Located next to the Tokyo Dome Koishikawa Korakuen Garden has a small pond and an island with a Shinto shrine brightly colored red and can be seen from the shore of the pond.
The pond is surrounded by a gravel walking path and the park itself is filled with a variety of trees including Japanese maple, plum, and a variety of evergreens mixed with deciduous trees.
Tokyo Dome can be spotted while strolling thru the park. High-rise buildings can be seen jutting over the trees in the distance.
The Kantokutei Pavillion can be entered to grab a quick snack or take a rest from a long park stroll.
To reach the gardens: From Iidabashi station it’s a 10-minute walk or from Korakuen Station 10 minute walk as well.
Admission fee: ¥300 (65+¥150)
A perfect example of a traditional Japanese Garden. A small pond filled with colorful koi and a small open-air tea house on the shoreline. Filled with trees and deep shade along its paths, a great way to get out of the summer heat.
It’s estimated that there are over 2000 marriages in and around the park annually, so there’s a good chance to see one in progress while you are there.
One major caveat is that this park is not open to the public but rather guest at the Happo-en
To reach the garden: From Shirokanedai station is about a 3 minute walk.
Admission fee: Not open to the public (private tours may be available)
Hotel New Otani Japanese Garden
An amazing garden that’s part of a Hotels grounds makes this most likely the best place in Tokyo to stay for the garden lover. The garden size is quite large for hotel property at 10 acres. It features a large waterfall and pond. The garden itself is over 400 years old and once belonged to a samurai.
The garden has narrow walking paths and ancient lanterns and a small red bridge that crosses the stream. The garden is open to the public from 6 am to 10 pm daily.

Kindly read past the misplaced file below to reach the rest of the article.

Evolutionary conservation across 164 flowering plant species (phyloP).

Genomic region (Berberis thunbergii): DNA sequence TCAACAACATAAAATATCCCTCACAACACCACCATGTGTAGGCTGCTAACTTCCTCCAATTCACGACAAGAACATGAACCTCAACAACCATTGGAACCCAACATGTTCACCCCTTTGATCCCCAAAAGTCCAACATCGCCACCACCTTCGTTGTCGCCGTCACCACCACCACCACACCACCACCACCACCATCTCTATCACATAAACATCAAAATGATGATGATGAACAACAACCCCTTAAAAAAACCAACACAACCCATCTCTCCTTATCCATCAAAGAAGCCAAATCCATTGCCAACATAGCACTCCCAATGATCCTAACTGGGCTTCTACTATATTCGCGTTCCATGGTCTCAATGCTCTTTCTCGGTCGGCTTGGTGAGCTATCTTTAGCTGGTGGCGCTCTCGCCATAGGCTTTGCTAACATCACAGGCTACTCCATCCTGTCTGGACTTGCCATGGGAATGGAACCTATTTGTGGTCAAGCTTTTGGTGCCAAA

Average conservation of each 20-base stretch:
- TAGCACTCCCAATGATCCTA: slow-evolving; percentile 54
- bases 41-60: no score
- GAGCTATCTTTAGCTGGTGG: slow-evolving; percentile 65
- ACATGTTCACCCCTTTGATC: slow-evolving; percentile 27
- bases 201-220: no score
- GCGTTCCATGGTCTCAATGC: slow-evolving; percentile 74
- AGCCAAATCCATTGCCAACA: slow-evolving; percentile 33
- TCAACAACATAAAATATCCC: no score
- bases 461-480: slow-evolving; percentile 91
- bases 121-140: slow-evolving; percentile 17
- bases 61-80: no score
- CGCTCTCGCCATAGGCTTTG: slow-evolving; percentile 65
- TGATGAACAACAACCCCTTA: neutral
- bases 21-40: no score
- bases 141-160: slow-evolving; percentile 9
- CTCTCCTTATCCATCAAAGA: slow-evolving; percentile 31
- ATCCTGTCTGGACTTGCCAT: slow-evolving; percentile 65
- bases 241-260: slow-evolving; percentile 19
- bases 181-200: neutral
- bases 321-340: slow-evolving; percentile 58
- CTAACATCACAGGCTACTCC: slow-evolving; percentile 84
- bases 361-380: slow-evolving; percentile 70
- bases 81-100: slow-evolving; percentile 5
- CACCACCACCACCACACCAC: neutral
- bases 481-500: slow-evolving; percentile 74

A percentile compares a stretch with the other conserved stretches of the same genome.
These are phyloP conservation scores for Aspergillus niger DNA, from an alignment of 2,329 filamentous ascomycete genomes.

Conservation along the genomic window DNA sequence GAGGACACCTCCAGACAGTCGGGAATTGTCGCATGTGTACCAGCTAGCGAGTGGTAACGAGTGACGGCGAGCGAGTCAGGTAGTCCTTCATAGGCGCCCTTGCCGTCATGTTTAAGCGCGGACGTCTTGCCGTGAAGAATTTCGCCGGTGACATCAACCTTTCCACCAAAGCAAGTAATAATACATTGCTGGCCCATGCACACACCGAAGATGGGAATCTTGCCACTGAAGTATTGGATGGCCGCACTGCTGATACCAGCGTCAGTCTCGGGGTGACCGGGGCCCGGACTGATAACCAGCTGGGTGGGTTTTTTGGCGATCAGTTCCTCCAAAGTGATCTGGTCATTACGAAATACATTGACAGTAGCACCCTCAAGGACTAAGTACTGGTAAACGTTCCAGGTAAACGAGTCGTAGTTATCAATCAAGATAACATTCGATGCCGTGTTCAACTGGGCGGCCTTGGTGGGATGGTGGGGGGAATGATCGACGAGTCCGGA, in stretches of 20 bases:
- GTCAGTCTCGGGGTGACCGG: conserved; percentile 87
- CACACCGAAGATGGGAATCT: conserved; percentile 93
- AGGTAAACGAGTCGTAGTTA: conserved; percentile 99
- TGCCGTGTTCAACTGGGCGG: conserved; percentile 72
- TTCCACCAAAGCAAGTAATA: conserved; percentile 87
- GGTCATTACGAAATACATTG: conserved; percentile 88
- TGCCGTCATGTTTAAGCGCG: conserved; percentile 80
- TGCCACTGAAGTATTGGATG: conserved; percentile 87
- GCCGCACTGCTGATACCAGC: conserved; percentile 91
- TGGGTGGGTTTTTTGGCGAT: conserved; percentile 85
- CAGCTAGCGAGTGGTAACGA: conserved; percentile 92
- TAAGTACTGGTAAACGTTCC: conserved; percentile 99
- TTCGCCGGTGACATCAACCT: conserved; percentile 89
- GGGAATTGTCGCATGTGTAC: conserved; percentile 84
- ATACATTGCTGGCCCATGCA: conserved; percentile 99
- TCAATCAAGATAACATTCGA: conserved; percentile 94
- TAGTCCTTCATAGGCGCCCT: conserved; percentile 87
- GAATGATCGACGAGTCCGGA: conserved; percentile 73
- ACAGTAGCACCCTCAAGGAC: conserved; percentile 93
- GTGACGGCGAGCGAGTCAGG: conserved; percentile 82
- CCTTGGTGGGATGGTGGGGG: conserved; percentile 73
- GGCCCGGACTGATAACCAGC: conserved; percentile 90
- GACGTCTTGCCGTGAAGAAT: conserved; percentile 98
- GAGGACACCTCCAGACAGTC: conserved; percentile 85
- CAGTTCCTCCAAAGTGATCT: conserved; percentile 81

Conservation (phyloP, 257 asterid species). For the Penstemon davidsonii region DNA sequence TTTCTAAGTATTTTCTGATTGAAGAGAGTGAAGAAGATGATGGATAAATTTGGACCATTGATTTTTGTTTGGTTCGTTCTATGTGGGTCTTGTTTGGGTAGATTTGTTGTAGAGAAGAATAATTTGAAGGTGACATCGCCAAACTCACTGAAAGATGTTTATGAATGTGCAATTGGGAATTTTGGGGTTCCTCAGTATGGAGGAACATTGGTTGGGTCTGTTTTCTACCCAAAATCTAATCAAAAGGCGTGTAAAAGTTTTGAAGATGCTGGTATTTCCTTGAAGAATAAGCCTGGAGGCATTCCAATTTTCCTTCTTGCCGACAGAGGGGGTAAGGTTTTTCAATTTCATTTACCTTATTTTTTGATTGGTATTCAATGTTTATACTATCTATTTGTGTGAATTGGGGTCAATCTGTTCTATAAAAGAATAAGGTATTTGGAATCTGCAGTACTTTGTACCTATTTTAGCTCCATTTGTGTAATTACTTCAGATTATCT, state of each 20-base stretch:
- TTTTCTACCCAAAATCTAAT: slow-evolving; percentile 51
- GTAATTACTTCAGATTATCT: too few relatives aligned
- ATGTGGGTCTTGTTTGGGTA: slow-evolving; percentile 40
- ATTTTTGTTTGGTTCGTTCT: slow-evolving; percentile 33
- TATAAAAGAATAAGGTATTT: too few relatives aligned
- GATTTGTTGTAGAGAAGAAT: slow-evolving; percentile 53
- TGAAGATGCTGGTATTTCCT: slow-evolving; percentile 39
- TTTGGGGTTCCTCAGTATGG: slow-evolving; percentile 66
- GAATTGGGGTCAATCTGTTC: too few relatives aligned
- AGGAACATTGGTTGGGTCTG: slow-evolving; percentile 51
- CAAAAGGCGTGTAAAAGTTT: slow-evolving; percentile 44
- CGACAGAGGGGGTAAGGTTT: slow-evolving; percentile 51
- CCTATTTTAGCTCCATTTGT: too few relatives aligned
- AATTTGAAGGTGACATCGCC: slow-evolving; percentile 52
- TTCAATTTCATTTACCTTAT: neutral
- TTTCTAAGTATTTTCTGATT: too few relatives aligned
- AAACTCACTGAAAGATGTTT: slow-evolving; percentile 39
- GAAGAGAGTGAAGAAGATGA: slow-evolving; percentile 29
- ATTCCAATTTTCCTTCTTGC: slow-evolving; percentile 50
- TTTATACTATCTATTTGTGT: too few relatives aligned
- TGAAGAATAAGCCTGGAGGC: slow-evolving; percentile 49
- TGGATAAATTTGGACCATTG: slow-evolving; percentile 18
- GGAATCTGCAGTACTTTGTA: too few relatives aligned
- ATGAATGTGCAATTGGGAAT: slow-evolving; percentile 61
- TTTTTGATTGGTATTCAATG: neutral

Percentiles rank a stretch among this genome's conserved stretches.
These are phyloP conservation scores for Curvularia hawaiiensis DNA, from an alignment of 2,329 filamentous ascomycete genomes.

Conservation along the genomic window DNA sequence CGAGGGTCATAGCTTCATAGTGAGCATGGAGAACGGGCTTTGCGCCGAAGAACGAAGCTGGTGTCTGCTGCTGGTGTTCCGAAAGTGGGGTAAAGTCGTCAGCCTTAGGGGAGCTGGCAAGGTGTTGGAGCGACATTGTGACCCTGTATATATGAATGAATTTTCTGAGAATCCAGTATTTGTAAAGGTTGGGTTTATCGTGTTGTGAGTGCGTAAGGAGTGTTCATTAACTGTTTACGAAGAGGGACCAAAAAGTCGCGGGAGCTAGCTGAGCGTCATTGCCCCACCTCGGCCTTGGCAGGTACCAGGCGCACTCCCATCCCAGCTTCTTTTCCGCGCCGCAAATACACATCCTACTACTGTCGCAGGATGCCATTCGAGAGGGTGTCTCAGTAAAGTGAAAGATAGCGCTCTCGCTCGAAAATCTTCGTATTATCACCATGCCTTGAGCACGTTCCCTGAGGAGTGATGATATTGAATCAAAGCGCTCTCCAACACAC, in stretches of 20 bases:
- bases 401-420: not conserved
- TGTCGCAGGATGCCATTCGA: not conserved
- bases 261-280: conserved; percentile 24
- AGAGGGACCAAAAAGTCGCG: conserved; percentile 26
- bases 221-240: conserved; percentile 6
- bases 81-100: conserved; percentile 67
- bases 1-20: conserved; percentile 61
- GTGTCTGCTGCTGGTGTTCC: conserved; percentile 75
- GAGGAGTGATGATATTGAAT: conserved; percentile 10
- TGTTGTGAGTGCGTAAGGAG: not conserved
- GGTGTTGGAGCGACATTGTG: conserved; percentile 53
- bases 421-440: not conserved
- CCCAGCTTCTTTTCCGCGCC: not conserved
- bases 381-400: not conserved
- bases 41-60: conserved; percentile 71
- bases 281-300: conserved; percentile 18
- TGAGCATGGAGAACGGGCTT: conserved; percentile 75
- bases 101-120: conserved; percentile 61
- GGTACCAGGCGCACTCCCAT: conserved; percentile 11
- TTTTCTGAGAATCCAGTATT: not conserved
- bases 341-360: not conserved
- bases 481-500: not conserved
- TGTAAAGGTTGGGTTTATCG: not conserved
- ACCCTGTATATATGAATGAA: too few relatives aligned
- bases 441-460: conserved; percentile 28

To reach the garden: The nearest Japan Metro Station is Hanzomon
Admission fee: Free of charge
Shiba Rikyu Gardens
Located very close to the Hamarikyu Gardens the now Kyu-Shiba-Rikyu Gardens is a more open area garden with a small pond and walking paths.
In the summer months, this garden is quite a bit warmer than others due to the lack of large shade trees. It’s definitely worth seeing but an umbrella might be warranted in the hot humid days of summer.
Beautifully landscaped with a myriad of blooming flowers, small bridges, and a traditional tea house. A smaller park but makes a great diversion for an hour or two.
To reach the garden: Using the Yamanote Line. The garden is next to the Hamamatsucho Station.
Admission fee: ¥300 (65+¥150)
Meiji Shrine Imperial Garden
A smaller garden by Tokyo garden standards but it is as many gardens in Tokyo filled with flora and fauna to stimulate the senses.
There is an azalea garden with a variety of colors in spring and also filled with Japanese maples that add interest in the fall months with the changing color of their leaves.
The total park size is about 20 acres and has a beautiful iris garden which is in full bloom from late spring to early summer.
The garden also contains a beautiful tea house that overlooks a sloping lawn.
To reach the garden: 10-minute walk from the Omotesando Exit of Harajuku Station.
Admission fee: ¥1000
With the thousands of gardens to see in Tokyo these are 10 spectacular examples of Traditional Japanese gardens, teahouses, ponds, and all of the things you would associate with them.
If time permitted only one garden for me to visit in Tokyo then Kiyosumi would be my choice without a doubt. I think that exemplifies the perfect Japanese garden in my mind. The next time in Tokyo I am sure it will be on my list of to-dos.